Morever, she found ballet class oppressive. “When you went across the floor doing tombé pas de bourrée glissade jeté in a gorgeous studio with gorgeous windows and live music, it’s an exhilarating feeling—but for me, it was not,” she continues. “It was physically unenjoyable. But then I would go to modern dance class, and it was running, putting your heels down, articulating the hip joint, the foot going into the ground, using your body weight, what the elbow did, how you moved through space, and there was something about that that moved me. I had a visceral connection to it.”
In a dress made of screen material that Melnick designed herself.
After graduation, Melnick performed with Nina Wiener’s company and embarked on a freelance route, working with choreographers like Donna Uchizono, with whom she reunited for a 2006 piece featuring Mikhail Baryshnikov and Hristoula Harakas. “The next huge, monumental experience came in meeting Sara Rudner crossing the street in the early ’90s,” Melnick says. “I stood pointing and saying, ‘Oh, my God, you’re Sara Rudner!’ ”
She found a mentor in Rudner, a spellbinding dancer who was a founding member of Twyla Tharp’s group in the 1960s (and a 2009 Dance Magazine Awardee). “All we did for years was work and work and not talk in the studio,” Melnick says. “There was a point where I actually felt my body go through her like osmosis.” She laughs. “If you’re going to pick anyone to do that with, she’s an amazing choice.”
Melnick came close, but never made it into Trisha Brown’s company. (“I was destroyed and devastated.”) Later, she had other opportunities to work with Brown, in both setting her operas abroad, and in a solo that Melnick performed last spring at New York Live Arts. “Ultimately, it was the best thing that ever happened to me,” she says. “I got the other relationship with Trisha, where I could be who I was with her. So I lucked out.”
Through Rudner, she became acquainted with Tharp and went on to dance with her in the early ’90s and again in 2009. Melnick had a distinct feeling about Tharp’s work. “It was so challenging for my body technically, but I understood something about opposition and the range of motion in your ankles, in your pelvis. I understood those coordinations, and the sophisticated structure she would pair with them.”
After Tharp, Melnick worked with Iréne Hultman, Rethorst, and Shick. Working with these three women “developed my more quirky, inventive approach to movement,” she says. “It developed my eye to see the subtle nuance, how dance was not fleeting, that when I saw Vicky do something, after she left, I still saw it.”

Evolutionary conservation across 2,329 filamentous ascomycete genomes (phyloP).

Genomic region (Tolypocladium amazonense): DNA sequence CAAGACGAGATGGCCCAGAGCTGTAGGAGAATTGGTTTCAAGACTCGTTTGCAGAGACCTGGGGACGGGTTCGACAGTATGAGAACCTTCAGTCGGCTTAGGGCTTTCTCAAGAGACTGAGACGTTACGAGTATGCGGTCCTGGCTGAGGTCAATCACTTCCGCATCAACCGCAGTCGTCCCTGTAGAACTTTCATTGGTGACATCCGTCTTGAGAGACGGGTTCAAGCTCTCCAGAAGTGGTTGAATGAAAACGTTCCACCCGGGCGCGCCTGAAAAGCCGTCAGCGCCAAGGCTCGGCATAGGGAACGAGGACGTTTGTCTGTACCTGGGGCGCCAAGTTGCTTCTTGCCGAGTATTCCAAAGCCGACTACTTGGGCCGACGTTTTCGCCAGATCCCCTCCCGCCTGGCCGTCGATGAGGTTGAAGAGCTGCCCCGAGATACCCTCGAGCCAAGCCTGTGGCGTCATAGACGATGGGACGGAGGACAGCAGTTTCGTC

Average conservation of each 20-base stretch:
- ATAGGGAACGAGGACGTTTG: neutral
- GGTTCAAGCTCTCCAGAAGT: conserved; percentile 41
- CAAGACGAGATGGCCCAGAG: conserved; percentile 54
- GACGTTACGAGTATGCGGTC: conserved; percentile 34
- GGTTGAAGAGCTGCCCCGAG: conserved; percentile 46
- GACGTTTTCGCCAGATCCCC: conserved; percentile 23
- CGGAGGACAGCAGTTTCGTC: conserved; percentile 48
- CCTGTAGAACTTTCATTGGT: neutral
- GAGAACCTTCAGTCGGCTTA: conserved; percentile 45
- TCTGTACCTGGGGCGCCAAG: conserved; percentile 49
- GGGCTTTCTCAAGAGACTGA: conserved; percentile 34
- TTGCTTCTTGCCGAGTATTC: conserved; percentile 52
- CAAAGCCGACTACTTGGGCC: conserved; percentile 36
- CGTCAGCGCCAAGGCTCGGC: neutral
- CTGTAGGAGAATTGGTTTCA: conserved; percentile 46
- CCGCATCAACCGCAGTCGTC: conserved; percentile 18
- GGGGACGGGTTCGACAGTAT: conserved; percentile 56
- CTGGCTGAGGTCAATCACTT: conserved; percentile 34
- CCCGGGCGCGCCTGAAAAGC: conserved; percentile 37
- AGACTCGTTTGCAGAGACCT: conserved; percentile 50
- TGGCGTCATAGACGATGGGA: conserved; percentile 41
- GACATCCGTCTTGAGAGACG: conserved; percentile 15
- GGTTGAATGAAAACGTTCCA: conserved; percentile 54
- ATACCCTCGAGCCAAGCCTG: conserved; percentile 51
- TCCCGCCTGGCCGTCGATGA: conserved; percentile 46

In 2005, her own choreography began to take center stage: Wanderlust, Kentucky at Dance Theater Workshop was followed, in 2009, with a mixed bill at The Kitchen, where she unveiled Suedehead and Fanfare, a collaboration with the visual artist Burt Barr. The latter was a purely physical exploration of Melnick’s body in space.
“I had just gone through this very tragic experience,” she says. “One piece was going to be laden with the last two years of what I’d gone through—the good, bad, ugly, tremendous—and I wanted this other piece to be only about me being in the space with this movement and Burt’s set. I had to have a task to keep my mind from straying because when my mind strayed it went to a very dark and horrible place.”
Melnick doesn’t like to talk about the devastating incident in which her fiancé died suddenly, but she will say that her relationship to dance and to art saved her. “It’s so important to me, and then when you get out of yourself, you realize that it’s bigger than you in a way,” she says. “The way the ocean is important because it’s so big. I felt the thing I was so devoted to and that had loved me and that I had loved back, and I was so grateful.”
Now, she’s in a good personal situation and lives on the Upper West Side with her boyfriend, a math teacher. “I don’t know how this happened: I have this great guy,” she says. “Brilliant, beautiful relationship. I’m done.”
Her most recent concert included One of Sixty Five Thousand Gestures, the solo that was created in collaboration with Brown. “It was a dream come true, and I know that sounds really corny, but she lives up to every expectation I have,” Melnick says. “Her choices were radical and fierce and unpredictable and spirited and crazy technical and hard.
In a costume designed by Yeohlee Teng for One of Sixty Five Thousand Gestures.
This winter, Melnick will begin a new investigation in the studio. That’s how she starts every piece: Alone, with maybe a bit of talk radio to keep her company.
“My next work is a little based on my feelings,” she says. “How is that in cahoots with this abstract physical medium I use my body? It’s less tangible than love and hate or despair. I have a certain feeling when I’m onstage: The atmosphere, the environment, the way I move from A to B with a certain kind of motor. It makes me feel something that I don’t ever feel anywhere else. I want to expand on that.”
Gia Kourlas is the dance editor of Time Out New York and writes about dance for The New York Times.